My “Find the bib” game is adapted from the game called “Drop-off touch”. It challenges the players to look for mismatches and also create them too. MORE
Introduction to “rucks” session
First time for rucks, or even the second season of rucking? Then use this session to get your players thinking and then playing contact in the right way.
AIM OF THE SESSION
The ruck contest – first ensure the players are using the best ball placement, then demonstrate the role of one player going over the ball on the ground.
EQUIPMENT AND PITCHES
- One ball per 8 players, one box of 20-30m per 8 players.
- Ideally, you will play 4 v 4 in a box, but go up to 6 v 6 (and make the box bigger).
- Focus on two to three key new laws only in the first session. Let the others reveal themselves.
- Get into simple non-contact games quickly to which you can add the new laws.
- “Chalkboard” new laws in short, sharp demos, practise them in isolation for five minutes and then back into the games.
- Load the start of the session with the key information because the players will be tired by the second half.
HOW THE SESSION WORKS
1 Play 4 v 4 touch rugby where the ball carrier has to put the ball between his legs once touched.
2 Then progress so he has to go to ground before the ball is passed. Be extremely tough on offsides.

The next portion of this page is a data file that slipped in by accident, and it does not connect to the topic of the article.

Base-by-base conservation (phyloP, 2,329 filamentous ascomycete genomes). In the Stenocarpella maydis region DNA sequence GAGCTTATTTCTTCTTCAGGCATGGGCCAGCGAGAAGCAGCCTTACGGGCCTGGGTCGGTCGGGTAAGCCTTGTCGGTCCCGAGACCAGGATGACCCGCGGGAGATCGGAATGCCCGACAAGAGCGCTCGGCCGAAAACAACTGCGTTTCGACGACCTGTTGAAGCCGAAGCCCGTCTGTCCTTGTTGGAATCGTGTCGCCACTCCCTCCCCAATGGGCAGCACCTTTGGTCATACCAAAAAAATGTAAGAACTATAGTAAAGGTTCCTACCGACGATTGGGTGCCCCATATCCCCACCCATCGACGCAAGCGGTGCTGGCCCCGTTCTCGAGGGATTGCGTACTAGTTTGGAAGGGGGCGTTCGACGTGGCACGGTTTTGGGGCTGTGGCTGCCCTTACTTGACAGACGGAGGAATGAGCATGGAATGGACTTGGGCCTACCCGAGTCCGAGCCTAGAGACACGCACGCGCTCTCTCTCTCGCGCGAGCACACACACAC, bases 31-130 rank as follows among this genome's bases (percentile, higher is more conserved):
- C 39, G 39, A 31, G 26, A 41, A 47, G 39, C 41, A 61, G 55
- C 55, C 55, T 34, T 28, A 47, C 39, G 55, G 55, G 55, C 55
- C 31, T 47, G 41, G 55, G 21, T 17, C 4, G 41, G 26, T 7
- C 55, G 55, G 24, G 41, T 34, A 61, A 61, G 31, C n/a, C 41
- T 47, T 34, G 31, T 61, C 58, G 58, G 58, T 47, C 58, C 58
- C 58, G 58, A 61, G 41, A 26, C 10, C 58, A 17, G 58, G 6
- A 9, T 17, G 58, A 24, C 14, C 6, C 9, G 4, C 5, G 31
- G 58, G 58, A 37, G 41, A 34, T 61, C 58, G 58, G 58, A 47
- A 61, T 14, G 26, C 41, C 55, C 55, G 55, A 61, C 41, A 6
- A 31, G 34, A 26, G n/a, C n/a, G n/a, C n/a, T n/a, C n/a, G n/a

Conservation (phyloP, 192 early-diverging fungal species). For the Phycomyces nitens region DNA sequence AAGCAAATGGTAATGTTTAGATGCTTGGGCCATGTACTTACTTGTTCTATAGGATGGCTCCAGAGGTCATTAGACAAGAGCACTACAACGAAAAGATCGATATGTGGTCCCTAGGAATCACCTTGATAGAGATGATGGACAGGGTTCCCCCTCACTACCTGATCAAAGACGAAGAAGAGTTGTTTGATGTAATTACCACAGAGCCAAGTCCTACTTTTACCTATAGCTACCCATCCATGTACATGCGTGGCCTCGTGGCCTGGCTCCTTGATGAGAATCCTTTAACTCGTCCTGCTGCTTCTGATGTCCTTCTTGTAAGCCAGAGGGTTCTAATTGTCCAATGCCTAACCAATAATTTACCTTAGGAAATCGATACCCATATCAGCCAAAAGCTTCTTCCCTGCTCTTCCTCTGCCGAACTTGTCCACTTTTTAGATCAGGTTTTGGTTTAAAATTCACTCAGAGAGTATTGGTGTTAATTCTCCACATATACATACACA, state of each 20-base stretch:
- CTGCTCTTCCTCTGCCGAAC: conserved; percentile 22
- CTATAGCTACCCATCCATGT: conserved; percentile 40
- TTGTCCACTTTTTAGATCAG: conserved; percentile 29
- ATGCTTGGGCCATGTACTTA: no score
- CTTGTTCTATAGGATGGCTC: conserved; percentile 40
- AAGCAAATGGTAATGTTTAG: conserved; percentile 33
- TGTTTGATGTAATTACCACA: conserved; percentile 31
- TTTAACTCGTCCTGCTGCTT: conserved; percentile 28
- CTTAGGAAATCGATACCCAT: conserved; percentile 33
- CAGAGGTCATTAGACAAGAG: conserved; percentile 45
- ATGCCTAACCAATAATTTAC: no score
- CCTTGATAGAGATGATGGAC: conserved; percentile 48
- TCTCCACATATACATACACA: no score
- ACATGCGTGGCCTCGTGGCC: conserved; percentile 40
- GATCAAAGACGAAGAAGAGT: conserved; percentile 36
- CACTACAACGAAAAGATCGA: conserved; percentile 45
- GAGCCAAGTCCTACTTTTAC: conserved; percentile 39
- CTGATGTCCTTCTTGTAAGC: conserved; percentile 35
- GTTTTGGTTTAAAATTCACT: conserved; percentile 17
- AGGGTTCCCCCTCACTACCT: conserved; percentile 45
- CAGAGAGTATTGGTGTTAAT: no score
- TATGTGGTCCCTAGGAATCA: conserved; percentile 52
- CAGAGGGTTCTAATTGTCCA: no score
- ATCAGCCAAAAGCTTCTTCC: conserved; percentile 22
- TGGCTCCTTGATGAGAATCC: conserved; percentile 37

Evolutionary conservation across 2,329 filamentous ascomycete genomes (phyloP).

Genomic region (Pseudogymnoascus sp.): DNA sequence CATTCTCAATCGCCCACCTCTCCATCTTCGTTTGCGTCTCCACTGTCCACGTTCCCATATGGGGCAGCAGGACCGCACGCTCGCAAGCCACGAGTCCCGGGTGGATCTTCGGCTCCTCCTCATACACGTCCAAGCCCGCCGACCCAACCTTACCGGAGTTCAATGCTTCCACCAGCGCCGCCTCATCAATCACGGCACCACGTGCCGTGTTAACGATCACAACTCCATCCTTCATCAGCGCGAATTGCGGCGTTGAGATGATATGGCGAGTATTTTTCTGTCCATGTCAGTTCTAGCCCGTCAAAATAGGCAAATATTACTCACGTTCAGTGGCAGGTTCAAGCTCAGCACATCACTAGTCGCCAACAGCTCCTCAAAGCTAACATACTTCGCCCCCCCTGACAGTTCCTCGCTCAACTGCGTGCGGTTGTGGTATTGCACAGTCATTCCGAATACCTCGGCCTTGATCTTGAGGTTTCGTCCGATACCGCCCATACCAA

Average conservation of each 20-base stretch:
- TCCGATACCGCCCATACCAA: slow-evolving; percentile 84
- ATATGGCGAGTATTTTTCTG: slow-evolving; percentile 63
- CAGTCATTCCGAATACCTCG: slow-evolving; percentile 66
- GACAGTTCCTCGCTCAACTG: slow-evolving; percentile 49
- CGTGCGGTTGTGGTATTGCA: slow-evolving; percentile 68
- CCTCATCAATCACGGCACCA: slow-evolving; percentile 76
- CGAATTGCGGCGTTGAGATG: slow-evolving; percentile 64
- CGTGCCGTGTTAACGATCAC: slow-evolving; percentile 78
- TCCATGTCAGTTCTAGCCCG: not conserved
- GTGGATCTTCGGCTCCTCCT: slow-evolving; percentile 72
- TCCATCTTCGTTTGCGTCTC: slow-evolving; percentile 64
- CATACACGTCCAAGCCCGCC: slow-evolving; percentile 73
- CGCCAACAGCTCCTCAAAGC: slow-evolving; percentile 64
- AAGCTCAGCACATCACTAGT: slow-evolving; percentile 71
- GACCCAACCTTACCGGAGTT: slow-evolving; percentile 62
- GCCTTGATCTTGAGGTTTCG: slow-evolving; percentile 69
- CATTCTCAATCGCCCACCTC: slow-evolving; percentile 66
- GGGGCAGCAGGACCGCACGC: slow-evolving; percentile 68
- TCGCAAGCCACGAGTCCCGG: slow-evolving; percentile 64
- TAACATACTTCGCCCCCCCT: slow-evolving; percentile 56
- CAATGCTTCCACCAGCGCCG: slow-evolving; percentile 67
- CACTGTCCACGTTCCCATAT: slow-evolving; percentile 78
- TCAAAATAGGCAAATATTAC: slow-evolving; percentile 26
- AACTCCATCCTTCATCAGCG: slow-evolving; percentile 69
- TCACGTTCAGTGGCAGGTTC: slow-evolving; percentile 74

3 Then demonstrate good ball placement (which is hopefully revision).
4 Go back to touch rugby but have turnovers for poor ball placement.
5 Then demonstrate one man over the ball at the ruck.
6 Go back to the game, but the attack must have one man over the prone player before the pass. Endless touches, but again have turnovers for poor technique.
7 Then demonstrate one v one rucks. Here, you could have an exercise where players practise one v one rucks.
8 Then go back to the game, but there’s a contest for the ball after a touch.
Depending on where you are in your season, you can choose whether to introduce scrums into this session at this stage. Or more formally in the next session. Probably best at the start of the next session though, using touch rugby where infringements lead to scrums.
Also, you can introduce the concept of a maul into the next session. Play a game of 3 v 3 in a small area, with players allowed to grab the ball.
Play each game for at least five minutes. Don’t worry if the players do not perfect the skill quickly. You are simply trying to build awareness at this stage.
The demonstrations should certainly be no more than five minutes and less if possible.